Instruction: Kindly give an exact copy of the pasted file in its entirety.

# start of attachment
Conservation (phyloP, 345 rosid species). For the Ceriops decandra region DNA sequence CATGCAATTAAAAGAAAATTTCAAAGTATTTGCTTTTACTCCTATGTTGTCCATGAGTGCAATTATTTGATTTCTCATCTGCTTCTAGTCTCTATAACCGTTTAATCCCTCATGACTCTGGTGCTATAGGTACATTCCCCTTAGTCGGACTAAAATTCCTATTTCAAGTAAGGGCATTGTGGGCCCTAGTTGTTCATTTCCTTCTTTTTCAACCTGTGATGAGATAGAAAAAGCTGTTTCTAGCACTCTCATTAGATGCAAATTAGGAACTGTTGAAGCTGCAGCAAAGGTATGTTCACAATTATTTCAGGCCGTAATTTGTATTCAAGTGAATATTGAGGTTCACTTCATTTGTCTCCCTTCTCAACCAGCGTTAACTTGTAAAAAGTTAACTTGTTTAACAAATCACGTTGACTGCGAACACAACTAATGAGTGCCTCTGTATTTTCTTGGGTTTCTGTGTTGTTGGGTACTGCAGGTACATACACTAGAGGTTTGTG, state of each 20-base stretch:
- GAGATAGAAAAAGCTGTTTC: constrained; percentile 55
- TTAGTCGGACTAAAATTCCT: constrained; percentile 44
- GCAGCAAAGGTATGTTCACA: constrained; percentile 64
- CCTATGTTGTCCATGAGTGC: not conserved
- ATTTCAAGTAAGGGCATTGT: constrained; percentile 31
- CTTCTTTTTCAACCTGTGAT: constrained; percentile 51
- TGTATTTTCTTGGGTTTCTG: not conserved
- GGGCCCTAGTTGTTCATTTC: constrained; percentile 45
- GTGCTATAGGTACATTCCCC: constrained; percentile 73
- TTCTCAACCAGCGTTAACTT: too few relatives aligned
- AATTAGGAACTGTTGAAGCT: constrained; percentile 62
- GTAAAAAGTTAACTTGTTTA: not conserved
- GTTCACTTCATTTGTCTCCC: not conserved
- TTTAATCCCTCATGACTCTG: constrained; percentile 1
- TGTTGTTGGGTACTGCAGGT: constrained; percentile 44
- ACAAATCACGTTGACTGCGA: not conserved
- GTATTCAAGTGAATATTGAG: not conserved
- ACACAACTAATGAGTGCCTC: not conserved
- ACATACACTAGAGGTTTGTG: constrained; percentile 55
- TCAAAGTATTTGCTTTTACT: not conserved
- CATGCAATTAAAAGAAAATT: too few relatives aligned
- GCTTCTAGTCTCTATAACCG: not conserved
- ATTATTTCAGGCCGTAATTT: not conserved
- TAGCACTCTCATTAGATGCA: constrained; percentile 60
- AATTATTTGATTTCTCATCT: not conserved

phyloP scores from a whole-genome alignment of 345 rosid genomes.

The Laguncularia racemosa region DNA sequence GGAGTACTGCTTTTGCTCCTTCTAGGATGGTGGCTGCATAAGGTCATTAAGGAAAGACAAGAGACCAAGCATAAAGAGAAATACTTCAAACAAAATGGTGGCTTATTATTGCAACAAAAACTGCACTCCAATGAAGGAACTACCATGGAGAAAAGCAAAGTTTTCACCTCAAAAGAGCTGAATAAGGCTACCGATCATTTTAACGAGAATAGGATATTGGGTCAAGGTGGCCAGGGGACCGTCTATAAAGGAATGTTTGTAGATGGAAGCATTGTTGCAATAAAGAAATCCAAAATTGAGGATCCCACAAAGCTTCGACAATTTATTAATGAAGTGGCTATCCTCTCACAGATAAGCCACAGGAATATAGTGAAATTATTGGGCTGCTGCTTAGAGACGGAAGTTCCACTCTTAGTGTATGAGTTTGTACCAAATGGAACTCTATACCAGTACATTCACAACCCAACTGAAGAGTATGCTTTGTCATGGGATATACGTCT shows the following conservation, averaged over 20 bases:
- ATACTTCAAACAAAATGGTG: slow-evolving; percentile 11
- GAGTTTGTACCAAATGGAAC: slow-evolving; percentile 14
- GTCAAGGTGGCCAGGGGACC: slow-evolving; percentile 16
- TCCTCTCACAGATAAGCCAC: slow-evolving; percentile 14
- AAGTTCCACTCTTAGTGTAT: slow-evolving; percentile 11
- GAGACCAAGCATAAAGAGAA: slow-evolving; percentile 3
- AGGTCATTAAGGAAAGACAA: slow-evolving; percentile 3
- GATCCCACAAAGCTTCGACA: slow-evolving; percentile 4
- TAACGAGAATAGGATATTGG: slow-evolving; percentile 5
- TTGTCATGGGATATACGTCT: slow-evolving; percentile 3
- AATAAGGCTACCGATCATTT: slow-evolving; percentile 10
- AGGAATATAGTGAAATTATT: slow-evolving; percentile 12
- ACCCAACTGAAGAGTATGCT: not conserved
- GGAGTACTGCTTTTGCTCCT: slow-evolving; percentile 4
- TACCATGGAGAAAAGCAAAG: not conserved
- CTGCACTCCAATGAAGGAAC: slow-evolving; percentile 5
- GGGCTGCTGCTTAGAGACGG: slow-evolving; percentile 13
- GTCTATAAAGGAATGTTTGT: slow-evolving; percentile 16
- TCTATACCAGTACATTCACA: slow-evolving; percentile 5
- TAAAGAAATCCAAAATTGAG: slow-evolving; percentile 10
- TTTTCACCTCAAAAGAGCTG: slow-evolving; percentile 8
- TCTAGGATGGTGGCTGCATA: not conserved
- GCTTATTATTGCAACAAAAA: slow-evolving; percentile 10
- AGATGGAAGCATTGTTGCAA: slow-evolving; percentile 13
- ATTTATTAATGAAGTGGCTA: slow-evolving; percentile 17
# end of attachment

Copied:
Conservation (phyloP, 345 rosid species). For the Ceriops decandra region DNA sequence CATGCAATTAAAAGAAAATTTCAAAGTATTTGCTTTTACTCCTATGTTGTCCATGAGTGCAATTATTTGATTTCTCATCTGCTTCTAGTCTCTATAACCGTTTAATCCCTCATGACTCTGGTGCTATAGGTACATTCCCCTTAGTCGGACTAAAATTCCTATTTCAAGTAAGGGCATTGTGGGCCCTAGTTGTTCATTTCCTTCTTTTTCAACCTGTGATGAGATAGAAAAAGCTGTTTCTAGCACTCTCATTAGATGCAAATTAGGAACTGTTGAAGCTGCAGCAAAGGTATGTTCACAATTATTTCAGGCCGTAATTTGTATTCAAGTGAATATTGAGGTTCACTTCATTTGTCTCCCTTCTCAACCAGCGTTAACTTGTAAAAAGTTAACTTGTTTAACAAATCACGTTGACTGCGAACACAACTAATGAGTGCCTCTGTATTTTCTTGGGTTTCTGTGTTGTTGGGTACTGCAGGTACATACACTAGAGGTTTGTG, state of each 20-base stretch:
- GAGATAGAAAAAGCTGTTTC: constrained; percentile 55
- TTAGTCGGACTAAAATTCCT: constrained; percentile 44
- GCAGCAAAGGTATGTTCACA: constrained; percentile 64
- CCTATGTTGTCCATGAGTGC: not conserved
- ATTTCAAGTAAGGGCATTGT: constrained; percentile 31
- CTTCTTTTTCAACCTGTGAT: constrained; percentile 51
- TGTATTTTCTTGGGTTTCTG: not conserved
- GGGCCCTAGTTGTTCATTTC: constrained; percentile 45
- GTGCTATAGGTACATTCCCC: constrained; percentile 73
- TTCTCAACCAGCGTTAACTT: too few relatives aligned
- AATTAGGAACTGTTGAAGCT: constrained; percentile 62
- GTAAAAAGTTAACTTGTTTA: not conserved
- GTTCACTTCATTTGTCTCCC: not conserved
- TTTAATCCCTCATGACTCTG: constrained; percentile 1
- TGTTGTTGGGTACTGCAGGT: constrained; percentile 44
- ACAAATCACGTTGACTGCGA: not conserved
- GTATTCAAGTGAATATTGAG: not conserved
- ACACAACTAATGAGTGCCTC: not conserved
- ACATACACTAGAGGTTTGTG: constrained; percentile 55
- TCAAAGTATTTGCTTTTACT: not conserved
- CATGCAATTAAAAGAAAATT: too few relatives aligned
- GCTTCTAGTCTCTATAACCG: not conserved
- ATTATTTCAGGCCGTAATTT: not conserved
- TAGCACTCTCATTAGATGCA: constrained; percentile 60
- AATTATTTGATTTCTCATCT: not conserved

phyloP scores from a whole-genome alignment of 345 rosid genomes.

The Laguncularia racemosa region DNA sequence GGAGTACTGCTTTTGCTCCTTCTAGGATGGTGGCTGCATAAGGTCATTAAGGAAAGACAAGAGACCAAGCATAAAGAGAAATACTTCAAACAAAATGGTGGCTTATTATTGCAACAAAAACTGCACTCCAATGAAGGAACTACCATGGAGAAAAGCAAAGTTTTCACCTCAAAAGAGCTGAATAAGGCTACCGATCATTTTAACGAGAATAGGATATTGGGTCAAGGTGGCCAGGGGACCGTCTATAAAGGAATGTTTGTAGATGGAAGCATTGTTGCAATAAAGAAATCCAAAATTGAGGATCCCACAAAGCTTCGACAATTTATTAATGAAGTGGCTATCCTCTCACAGATAAGCCACAGGAATATAGTGAAATTATTGGGCTGCTGCTTAGAGACGGAAGTTCCACTCTTAGTGTATGAGTTTGTACCAAATGGAACTCTATACCAGTACATTCACAACCCAACTGAAGAGTATGCTTTGTCATGGGATATACGTCT shows the following conservation, averaged over 20 bases:
- ATACTTCAAACAAAATGGTG: slow-evolving; percentile 11
- GAGTTTGTACCAAATGGAAC: slow-evolving; percentile 14
- GTCAAGGTGGCCAGGGGACC: slow-evolving; percentile 16
- TCCTCTCACAGATAAGCCAC: slow-evolving; percentile 14
- AAGTTCCACTCTTAGTGTAT: slow-evolving; percentile 11
- GAGACCAAGCATAAAGAGAA: slow-evolving; percentile 3
- AGGTCATTAAGGAAAGACAA: slow-evolving; percentile 3
- GATCCCACAAAGCTTCGACA: slow-evolving; percentile 4
- TAACGAGAATAGGATATTGG: slow-evolving; percentile 5
- TTGTCATGGGATATACGTCT: slow-evolving; percentile 3
- AATAAGGCTACCGATCATTT: slow-evolving; percentile 10
- AGGAATATAGTGAAATTATT: slow-evolving; percentile 12
- ACCCAACTGAAGAGTATGCT: not conserved
- GGAGTACTGCTTTTGCTCCT: slow-evolving; percentile 4
- TACCATGGAGAAAAGCAAAG: not conserved
- CTGCACTCCAATGAAGGAAC: slow-evolving; percentile 5
- GGGCTGCTGCTTAGAGACGG: slow-evolving; percentile 13
- GTCTATAAAGGAATGTTTGT: slow-evolving; percentile 16
- TCTATACCAGTACATTCACA: slow-evolving; percentile 5
- TAAAGAAATCCAAAATTGAG: slow-evolving; percentile 10
- TTTTCACCTCAAAAGAGCTG: slow-evolving; percentile 8
- TCTAGGATGGTGGCTGCATA: not conserved
- GCTTATTATTGCAACAAAAA: slow-evolving; percentile 10
- AGATGGAAGCATTGTTGCAA: slow-evolving; percentile 13
- ATTTATTAATGAAGTGGCTA: slow-evolving; percentile 17